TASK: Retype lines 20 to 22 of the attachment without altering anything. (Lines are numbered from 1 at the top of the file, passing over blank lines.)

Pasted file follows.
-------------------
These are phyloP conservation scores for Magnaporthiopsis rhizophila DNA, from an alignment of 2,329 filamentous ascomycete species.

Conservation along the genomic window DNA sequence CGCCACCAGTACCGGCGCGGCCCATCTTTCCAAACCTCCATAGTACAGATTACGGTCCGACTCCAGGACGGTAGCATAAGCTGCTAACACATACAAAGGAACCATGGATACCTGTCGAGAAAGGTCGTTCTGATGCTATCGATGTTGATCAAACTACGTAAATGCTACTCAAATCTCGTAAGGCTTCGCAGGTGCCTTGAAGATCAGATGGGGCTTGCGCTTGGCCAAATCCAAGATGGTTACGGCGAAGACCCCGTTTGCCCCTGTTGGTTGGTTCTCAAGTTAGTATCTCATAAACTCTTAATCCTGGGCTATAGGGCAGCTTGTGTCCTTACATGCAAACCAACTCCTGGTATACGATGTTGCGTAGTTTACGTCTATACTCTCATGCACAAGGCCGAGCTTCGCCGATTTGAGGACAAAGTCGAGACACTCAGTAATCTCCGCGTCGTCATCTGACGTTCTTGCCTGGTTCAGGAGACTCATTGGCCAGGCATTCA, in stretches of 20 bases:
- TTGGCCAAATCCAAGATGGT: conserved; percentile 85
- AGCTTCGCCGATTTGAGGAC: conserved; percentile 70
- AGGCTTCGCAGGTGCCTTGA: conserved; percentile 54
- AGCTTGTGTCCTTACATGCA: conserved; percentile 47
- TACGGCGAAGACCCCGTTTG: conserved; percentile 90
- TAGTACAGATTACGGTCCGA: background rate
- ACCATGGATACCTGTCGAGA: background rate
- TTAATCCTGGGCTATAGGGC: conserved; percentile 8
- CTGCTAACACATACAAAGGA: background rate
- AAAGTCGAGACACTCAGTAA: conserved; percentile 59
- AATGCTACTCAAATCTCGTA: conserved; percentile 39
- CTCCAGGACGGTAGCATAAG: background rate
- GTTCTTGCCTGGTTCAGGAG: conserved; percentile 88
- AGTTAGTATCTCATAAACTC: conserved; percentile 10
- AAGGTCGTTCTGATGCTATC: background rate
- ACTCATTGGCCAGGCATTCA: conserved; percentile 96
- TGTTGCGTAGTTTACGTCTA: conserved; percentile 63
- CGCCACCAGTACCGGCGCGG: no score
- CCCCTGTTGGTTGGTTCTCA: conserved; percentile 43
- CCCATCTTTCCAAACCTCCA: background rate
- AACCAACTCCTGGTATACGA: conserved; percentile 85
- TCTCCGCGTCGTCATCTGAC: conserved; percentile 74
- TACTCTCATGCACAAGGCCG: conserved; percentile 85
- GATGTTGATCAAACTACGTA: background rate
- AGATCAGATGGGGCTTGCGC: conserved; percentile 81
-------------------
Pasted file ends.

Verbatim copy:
- CGCCACCAGTACCGGCGCGG: no score
- CCCCTGTTGGTTGGTTCTCA: conserved; percentile 43
- CCCATCTTTCCAAACCTCCA: background rate